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Publication numberUS7501900 B2
Publication typeGrant
Application numberUS 11/444,076
Publication dateMar 10, 2009
Filing dateMay 31, 2006
Priority dateMay 31, 2006
Fee statusPaid
Also published asUS20070279135
Publication number11444076, 444076, US 7501900 B2, US 7501900B2, US-B2-7501900, US7501900 B2, US7501900B2
InventorsChristopher Hull, Russell Fagg, Dandan Li
Original AssigneeIntel Corporation
Export CitationBiBTeX, EndNote, RefMan
External Links: USPTO, USPTO Assignment, Espacenet
Phase-locked loop bandwidth calibration
US 7501900 B2
Abstract
A novel circuit for obtaining the bandwidth of a phase-locked loop circuit is disclosed. The circuit adjusts a phase of a signal (reference or generated), causing the phase-locked loop circuit to adjust the frequency of its voltage-controlled oscillator as it recovers a phase lock. The circuit times the duration of the recovery stage, from which the loop bandwidth may be obtained. Adjustments to the programmable portions of the phase-locked loop may then be made in accordance with design specifications.
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Claims(8)
1. A circuit, comprising:
a phase-locked loop circuit forming a negative feedback loop, the phase-locked loop circuit comprising a phase frequency detector to receive a reference signal and a feedback signal, the feedback signal comprising a feedback phase; and
loop bandwidth calibration logic to measure a bandwidth of the negative feedback loop and to modify the feedback phase, the loop bandwidth calibration logic comprising:
adjust logic to adjust a phase of a signal entering the phase frequency detector;
phase overshoot detection logic coupled to detect a change in a voltage pulse sent by the phase frequency detector after the phase has been adjusted, wherein the voltage pulse change indicates that the phase-locked loop circuit has left a recovery stage and entered an overshoot stage;
a counter coupled to an adjustable clock, the counter to increment at each cycle of the clock, wherein the counter is reset when the adjust logic adjusts the phase of the signal entering the phase frequency detector; and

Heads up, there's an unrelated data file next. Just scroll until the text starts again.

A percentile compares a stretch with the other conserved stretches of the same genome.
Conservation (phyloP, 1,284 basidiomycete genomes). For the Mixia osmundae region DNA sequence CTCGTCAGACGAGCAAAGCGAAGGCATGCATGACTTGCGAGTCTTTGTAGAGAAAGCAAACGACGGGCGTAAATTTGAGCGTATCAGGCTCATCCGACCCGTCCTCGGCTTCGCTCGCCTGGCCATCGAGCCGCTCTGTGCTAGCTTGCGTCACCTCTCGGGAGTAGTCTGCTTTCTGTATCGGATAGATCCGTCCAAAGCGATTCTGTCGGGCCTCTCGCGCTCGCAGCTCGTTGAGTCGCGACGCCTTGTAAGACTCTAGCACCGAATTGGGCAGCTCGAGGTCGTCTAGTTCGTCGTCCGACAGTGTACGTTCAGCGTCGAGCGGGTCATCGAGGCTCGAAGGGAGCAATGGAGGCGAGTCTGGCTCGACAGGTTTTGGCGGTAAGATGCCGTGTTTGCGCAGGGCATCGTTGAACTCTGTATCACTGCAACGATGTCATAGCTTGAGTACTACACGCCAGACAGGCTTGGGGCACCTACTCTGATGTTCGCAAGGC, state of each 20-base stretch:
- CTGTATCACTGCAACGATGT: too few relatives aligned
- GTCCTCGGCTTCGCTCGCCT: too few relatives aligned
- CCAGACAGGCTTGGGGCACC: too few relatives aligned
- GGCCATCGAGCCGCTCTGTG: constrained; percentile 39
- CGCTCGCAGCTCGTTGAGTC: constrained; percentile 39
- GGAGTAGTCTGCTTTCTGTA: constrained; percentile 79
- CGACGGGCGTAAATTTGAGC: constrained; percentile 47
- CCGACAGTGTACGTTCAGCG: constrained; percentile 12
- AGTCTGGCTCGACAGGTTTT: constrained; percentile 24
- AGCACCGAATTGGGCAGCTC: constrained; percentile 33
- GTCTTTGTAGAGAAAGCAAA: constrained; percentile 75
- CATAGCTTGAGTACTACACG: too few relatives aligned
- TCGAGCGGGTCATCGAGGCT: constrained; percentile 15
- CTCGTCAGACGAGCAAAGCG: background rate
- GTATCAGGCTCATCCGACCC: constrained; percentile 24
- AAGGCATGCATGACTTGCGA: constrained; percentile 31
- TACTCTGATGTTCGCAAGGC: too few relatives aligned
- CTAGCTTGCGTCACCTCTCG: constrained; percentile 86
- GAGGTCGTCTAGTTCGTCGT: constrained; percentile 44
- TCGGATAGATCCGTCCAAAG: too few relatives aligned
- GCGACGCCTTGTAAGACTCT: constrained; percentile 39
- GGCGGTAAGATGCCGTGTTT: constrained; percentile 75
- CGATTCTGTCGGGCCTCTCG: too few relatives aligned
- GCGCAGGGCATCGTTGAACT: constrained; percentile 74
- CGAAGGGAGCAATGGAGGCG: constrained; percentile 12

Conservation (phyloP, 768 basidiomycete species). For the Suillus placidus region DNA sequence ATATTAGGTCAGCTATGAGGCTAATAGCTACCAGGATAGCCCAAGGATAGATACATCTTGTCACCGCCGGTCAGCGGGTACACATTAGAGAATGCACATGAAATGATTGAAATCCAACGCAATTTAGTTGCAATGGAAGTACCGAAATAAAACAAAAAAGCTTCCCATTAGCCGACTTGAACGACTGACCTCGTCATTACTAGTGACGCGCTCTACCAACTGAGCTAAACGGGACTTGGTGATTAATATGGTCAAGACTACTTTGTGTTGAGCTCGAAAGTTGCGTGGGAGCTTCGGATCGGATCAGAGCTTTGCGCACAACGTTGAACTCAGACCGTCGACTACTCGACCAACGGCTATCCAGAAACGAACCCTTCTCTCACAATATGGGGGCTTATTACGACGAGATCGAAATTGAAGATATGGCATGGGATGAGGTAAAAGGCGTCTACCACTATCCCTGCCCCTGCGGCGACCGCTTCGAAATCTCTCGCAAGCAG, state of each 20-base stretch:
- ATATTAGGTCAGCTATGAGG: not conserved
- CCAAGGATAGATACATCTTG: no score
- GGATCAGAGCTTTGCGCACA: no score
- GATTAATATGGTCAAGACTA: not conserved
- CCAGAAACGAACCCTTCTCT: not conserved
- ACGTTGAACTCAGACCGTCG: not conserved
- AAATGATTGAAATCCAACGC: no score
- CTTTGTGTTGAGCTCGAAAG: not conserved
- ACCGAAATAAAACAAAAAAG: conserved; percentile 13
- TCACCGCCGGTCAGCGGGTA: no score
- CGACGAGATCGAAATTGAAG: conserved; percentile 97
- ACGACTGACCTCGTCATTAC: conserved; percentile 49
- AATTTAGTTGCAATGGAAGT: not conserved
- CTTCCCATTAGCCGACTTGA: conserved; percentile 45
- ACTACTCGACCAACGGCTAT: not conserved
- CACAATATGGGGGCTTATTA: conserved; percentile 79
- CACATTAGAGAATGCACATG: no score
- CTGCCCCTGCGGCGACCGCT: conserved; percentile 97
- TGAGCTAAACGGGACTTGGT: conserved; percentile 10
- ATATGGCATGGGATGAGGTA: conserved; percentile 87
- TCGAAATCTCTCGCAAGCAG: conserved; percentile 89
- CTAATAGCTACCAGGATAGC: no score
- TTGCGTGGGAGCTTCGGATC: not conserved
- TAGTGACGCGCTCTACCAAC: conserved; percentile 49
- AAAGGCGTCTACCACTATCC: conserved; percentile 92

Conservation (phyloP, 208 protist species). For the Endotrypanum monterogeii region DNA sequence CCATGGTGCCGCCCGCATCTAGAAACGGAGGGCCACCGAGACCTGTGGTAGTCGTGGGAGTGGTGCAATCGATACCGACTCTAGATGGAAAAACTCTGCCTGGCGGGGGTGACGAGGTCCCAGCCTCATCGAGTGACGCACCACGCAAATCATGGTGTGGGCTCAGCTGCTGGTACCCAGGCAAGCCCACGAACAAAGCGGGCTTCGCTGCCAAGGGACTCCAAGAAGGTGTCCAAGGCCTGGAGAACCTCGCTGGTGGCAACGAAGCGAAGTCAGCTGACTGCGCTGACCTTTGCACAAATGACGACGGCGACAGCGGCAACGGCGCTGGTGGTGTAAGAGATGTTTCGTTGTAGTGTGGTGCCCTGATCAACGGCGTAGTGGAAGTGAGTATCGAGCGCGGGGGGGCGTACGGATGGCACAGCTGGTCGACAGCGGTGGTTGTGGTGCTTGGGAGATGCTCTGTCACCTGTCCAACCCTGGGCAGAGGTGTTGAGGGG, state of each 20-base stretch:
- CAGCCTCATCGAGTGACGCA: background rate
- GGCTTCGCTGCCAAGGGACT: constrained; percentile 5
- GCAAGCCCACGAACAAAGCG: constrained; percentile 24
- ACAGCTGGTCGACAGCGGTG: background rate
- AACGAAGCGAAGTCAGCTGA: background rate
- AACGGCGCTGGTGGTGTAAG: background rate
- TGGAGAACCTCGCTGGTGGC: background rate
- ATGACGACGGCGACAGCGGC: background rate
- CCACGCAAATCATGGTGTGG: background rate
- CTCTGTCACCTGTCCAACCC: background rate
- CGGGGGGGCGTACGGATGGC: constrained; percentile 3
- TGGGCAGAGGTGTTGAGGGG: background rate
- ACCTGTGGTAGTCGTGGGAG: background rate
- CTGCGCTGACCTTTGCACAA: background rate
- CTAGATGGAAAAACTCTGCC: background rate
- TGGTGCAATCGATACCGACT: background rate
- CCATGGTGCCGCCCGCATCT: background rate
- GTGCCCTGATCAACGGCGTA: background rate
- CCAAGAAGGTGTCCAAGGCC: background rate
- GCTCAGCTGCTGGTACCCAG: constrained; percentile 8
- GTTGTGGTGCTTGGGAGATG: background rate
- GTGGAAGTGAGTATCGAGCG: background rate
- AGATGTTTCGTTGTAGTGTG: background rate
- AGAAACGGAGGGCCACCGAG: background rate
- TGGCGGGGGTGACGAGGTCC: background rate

an inverter to receive the feedback phase and generate an adjust phase, wherein the adjust phase is shifted relative to the feedback phase by 180 degrees;
wherein the loop bandwidth calibration logic measures a closed loop bandwidth of the phase-locked loop circuit based on a time difference between when the adjust logic adjusts the phase and the phase overshoot detection logic detects the voltage pulse change.
2. The circuit of claim 1, wherein the voltage pulse is proportional to a difference between the feedback phase and a reference phase.
3. The circuit of claim 1, wherein the adjust phase is shifted relative to the feedback phase by an amount other than 180 degrees.
4. The circuit of claim 1, the phase-locked loop to be adjusted based on the closed loop bandwidth, wherein—the adjustments are selected from a group consisting of:
modifying a tuning sensitivity of a voltage-controlled oscillator in the phase-locked loop;
modifying one or more component values of a loop filter in the phase-locked loop;
modifying one or more programmable values of a feedback divider in the phase-locked loop;
modifying a gain of the phase frequency detector; and
modifying a gain of a charge pump in the phase-locked loop.
5. A circuit, comprising:
a phase-locked loop circuit forming a negative feedback loop, the phase-locked loop circuit comprising a phase frequency detector to receive a reference signal and a feedback signal, the reference signal comprising a reference phase; and
loop bandwidth calibration logic to measure a bandwidth of the negative feedback loop and to modify the reference phase, the loop bandwidth calibration logic comprising:
adjust logic to adjust a phase of a signal entering the phase frequency detector;